• Little Rivers: Tales of a Woman Angler, by Margot Page who at the time of publication was editor of the American Fly Fisher, the journal of The American Museum of Fly Fishing.
• Green River Virgins and Other Passionate Anglers, a collection of short stories by Mallory Burton, an American-born teacher, linguist and fly angler who at the time of publication lived in Prince Rupert, B.C.
• Moose in the Water, Bamboo on the Bench: A Journal and a Journey, by Michigan-raised Kathy Scott, examines the subculture of split-cane rod makers and the anglers who cast bamboo as their rod of choice.
We’ve all heard stories of fly fishermen who were introduced to fishing by their fathers, grandfathers, older brothers, uncles or other significant males. The stories of how female fly anglers came to fishing, while fewer and less familiar, are nonetheless life-changing.
The stories of a quartet of female fly anglers from southwestern Ontario confirm my point. I met all four while I was a reporter for the Waterloo Region Record. Although I covered arts and entertainment, I took every opportunity — despite the objections of a scrupulously vindictive editor-in-chief — to write about fly fishing, a passion that overtook me in my mid-50s when I had been at the newspaper for a couple of decades. The article was featured as the cover story of the June, 2010 issue of Grand magazine.
There are no more prominent women fly anglers in southwestern Ontario than Sherri Steele and Heather Jones, otherwise known as the Robins Twins from the days before they married. They started fishing at a young age and have become well-known in fly fishing circles by introducing the sport to other women.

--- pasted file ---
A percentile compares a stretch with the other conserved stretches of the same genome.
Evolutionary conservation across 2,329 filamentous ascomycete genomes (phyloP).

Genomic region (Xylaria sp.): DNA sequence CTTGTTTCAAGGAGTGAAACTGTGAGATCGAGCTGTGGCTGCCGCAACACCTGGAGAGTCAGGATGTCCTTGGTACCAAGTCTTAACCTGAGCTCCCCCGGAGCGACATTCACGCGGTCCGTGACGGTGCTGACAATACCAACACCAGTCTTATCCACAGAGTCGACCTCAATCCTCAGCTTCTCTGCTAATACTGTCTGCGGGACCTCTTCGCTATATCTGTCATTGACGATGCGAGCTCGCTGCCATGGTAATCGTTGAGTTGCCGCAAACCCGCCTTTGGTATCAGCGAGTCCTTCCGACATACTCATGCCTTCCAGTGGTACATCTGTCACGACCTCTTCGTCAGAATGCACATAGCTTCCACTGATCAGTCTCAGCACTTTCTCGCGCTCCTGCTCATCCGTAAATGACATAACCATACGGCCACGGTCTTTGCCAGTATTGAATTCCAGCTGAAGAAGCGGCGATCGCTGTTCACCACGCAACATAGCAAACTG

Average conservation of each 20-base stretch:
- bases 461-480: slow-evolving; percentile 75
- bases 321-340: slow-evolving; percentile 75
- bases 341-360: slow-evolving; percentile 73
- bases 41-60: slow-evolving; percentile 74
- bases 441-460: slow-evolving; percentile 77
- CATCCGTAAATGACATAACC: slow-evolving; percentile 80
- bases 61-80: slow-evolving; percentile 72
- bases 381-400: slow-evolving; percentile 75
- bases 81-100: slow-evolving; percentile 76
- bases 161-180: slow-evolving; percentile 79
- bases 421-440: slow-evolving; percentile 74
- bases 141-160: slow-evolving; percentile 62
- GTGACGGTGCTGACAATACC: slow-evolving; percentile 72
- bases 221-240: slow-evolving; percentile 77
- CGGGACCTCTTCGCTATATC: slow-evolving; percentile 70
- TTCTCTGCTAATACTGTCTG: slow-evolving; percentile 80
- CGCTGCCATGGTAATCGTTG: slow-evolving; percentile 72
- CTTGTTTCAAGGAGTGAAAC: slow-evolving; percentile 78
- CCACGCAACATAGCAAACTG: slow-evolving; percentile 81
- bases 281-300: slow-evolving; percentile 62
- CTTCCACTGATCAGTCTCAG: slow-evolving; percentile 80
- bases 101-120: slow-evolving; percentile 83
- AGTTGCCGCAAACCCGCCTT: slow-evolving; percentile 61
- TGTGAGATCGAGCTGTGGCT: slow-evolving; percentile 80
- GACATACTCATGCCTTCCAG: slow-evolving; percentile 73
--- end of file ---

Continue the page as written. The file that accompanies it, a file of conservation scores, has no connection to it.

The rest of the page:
They learned the rudiments of casting fur and feather from their mother, Sue, whose legacy they play forward through their love of the pastime that brought their parents together in the first place.
Marriage and childbirth usually draw mothers and daughters closer together. Sherri and Heather always had a strong bond with their mom. However, they were denied the opportunity of connecting on a deeper level when they married. And neither will have their mom at their side when they give birth.
All of which makes the identical twins, who were raised in Stratford, deeply grateful for fly fishing. ’These are things we should have shared with our mom,’ Sherri observes. ‘Fly fishing gave us what we wouldn’t have had otherwise.’
The cold, bright stars seemed in alignment for their mother on 22 February, 2007. Six weeks earlier, the elementary school teacher had joined her husband, Ken, in retirement. Just three days earlier, the couple had celebrated their 37th anniversary. And they were packed to leave for Florida, where they looked forward to enjoying their favourite pastime — fly fishing.
The night before heading south, Sue visited her mother in a nursing home outside Stratford. She wouldn’t think of going away without dropping in, even though her mom was suffering from dementia and wouldn’t recognize her daughter.
Then the stars melted into tears. Upon leaving the nursing home, Sue was engulfed in a harsh snowstorm. As she was leaving the parking lot, her car was struck by an oncoming vehicle.
Her death at age 55 was not only a devastating blow to her family and friends, it plunged Ontario’s fly fishing community into a collective state of mourning. Canadian Fly Fisher, which at the time was Canada’s leading magazine devoted to the sport, honoured her life with a moving memorial tribute.
Sue was a leader among a growing number of women to discover the deep delights fly fishing. Not only was it integral to her life, she was a popular instructor passionately committed to introducing women to the sport. Now her daughters carry on the tradition by conducting workshops, seminars and clinics.